The fiddly bit is probably cleaning it up afterwards to catch stuff that has 'metafilter.com' in the URL, but not as the domain, and also try and canonicalize the comment links.
posted by zamboni at 9:55 AM on May 16, 2014


sometimes an old comment of mine gets a favorites bump and I don't know why. I assume it was mentioned in someone else's comment, but, if so, how do I track it down? Help, please?

You can use the site search feature to search the thread number (in the url) that your comment appeared in. The results will include every time that thread's been linked. Usually, you'll be able to figure out, based on the dates in the results, which comment linked back to yours.
posted by Greg Nog at 10:04 AM on May 16, 2014 [3 favorites]


MonkeyToes: "On a related note, sometimes an old comment of mine gets a favorites bump and I don't know why. I assume it was mentioned in someone else's comment, but, if so, how do I track it down? Help, please?"

You could always ask the people who are favoriting it how they came across it. Many people have asked me that over the years via memail, because I have a tendency to favorite comments in old, closed threads.
posted by zarq at 11:11 AM on May 16, 2014


On a related note, sometimes an old comment of mine gets a favorites bump and I don't know why. I assume it was mentioned in someone else's comment, but, if so, how do I track it down? Help, please?

There's this Why Favorited greasemonkey script:

"Adds "why?" links to old stuff in Recent Favorites that were newly favorited. Links to a search for the URL, which will hopefully show you a link from another comment."

I've never used it, so can't vouch for it.
posted by inigo2 at 11:43 AM on May 16, 2014


I have a tendency to favorite comments in old, closed threads.

Oh, you're that guy.
posted by desjardins at 11:59 AM on May 16, 2014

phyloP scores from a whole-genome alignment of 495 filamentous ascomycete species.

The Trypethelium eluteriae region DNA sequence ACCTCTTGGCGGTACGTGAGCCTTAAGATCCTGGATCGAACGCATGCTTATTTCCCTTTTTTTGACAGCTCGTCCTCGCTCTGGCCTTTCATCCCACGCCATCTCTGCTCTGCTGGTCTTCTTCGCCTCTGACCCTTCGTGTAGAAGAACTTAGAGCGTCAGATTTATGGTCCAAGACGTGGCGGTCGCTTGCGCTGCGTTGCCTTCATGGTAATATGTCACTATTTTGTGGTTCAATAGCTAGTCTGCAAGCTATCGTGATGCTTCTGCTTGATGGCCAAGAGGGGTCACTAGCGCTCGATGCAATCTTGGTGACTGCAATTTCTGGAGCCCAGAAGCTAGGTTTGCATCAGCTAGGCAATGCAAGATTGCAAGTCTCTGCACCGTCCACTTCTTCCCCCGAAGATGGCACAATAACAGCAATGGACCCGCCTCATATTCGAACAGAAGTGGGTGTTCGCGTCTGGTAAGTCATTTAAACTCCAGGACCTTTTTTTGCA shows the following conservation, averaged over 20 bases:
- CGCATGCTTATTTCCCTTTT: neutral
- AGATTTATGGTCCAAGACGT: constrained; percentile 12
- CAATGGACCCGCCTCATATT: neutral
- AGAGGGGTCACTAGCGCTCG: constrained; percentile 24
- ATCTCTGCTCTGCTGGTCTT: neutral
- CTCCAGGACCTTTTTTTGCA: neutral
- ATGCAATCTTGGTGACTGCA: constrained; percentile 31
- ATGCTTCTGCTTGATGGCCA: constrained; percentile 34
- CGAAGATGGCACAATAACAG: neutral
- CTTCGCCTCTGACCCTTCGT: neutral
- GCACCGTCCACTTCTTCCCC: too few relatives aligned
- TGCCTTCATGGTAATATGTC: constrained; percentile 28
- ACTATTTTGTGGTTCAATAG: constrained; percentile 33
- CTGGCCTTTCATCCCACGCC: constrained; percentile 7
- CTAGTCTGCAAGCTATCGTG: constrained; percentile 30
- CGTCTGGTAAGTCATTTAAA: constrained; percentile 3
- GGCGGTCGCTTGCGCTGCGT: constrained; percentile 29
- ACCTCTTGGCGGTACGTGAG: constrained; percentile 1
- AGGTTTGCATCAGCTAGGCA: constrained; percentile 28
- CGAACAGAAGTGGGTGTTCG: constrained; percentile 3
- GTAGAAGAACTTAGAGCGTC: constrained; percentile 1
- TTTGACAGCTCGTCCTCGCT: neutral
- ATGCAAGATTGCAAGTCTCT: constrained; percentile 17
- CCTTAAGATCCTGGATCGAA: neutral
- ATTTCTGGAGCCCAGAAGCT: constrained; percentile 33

Guilty as charged. :)
posted by zarq at 12:02 PM on May 16, 2014


Wouldn't looking for comments which have accumulated, say, more than 10% of their favourites post thread-closure be a good proxy for identifying heavily-linked comments?

I'm no programmer, but it seems like it might be easier to tally the number of favourites a comment has received after x date than to retrace the entire network of intra-site links.
posted by Diablevert at 12:20 PM on May 16, 2014


Cortex: it's probably gonna be sort of a bear to run since it requires parsing the actual content of several million comments to work.

This seems trivially parallelizable with a MapReduce-like framework.

In Apache Spark, a Python script to find the most-linked comments would look something like this:
# Load comments from some data source
comments = sc.textFile("hdfs://...")

def extractLinks(comment):
    return [ids of comments linked from this comment]  # possibly empty

# Distributed collection of (comment, [linking comment]) pairs:
linksByComment = comments.flatMap(
    lambda linker: [(linked, linker) for linked in extractLinks(linker)]).groupByKey()

# Transform it into a collection of (comment, numLinks) pairs
numLinksByPost = postLinkerPairs.mapValues(lambda x: len(x))

# Grab the top 100 most-linked comments, as (linkCount, comment) pairs:
topLinked = postLinkerPairs.map(lambda (x, y): (y, x)).sortByKey(ascending=False).take(100)
Most comments don't link to other comments, so I bet that the initial link-extraction step would whittle the dataset down to a reasonable size.
posted by Jotnbeo at 1:11 PM on May 16, 2014 [3 favorites]


Because you can never spend too much time gazing at your own navel.
posted by spitbull at 12:47 AM on May 17, 2014 [1 favorite]


On the subject of metafilter analysis, a relevant resource that isn't very well known is Common Crawl, an open repository of web crawl data. It's not complete, and they usually do one crawl per year so it gets stale, but for some purposes it might be a relatively easy way to access a large sample of metafilter content without any worries about putting load on metafilter servers (because they've already done the scraping).

I have some examples here of downloading metafilter URLs from their repository (they have at least 120000 metafilter.com URLs scraped): https://github.com/wiseman/common_crawl_index

The data is in a format that is designed to be used easily from hadoop, so it's pretty straightforward to run map-reduce jobs on it too. It's stored in S3, and I've written trivial jobs that can examine all their metafilter data in about 30 minutes, for a cost of $4 using Amazon Elastic MapReduce.
posted by jjwiseman at 9:59 AM on May 17, 2014 [1 favorite]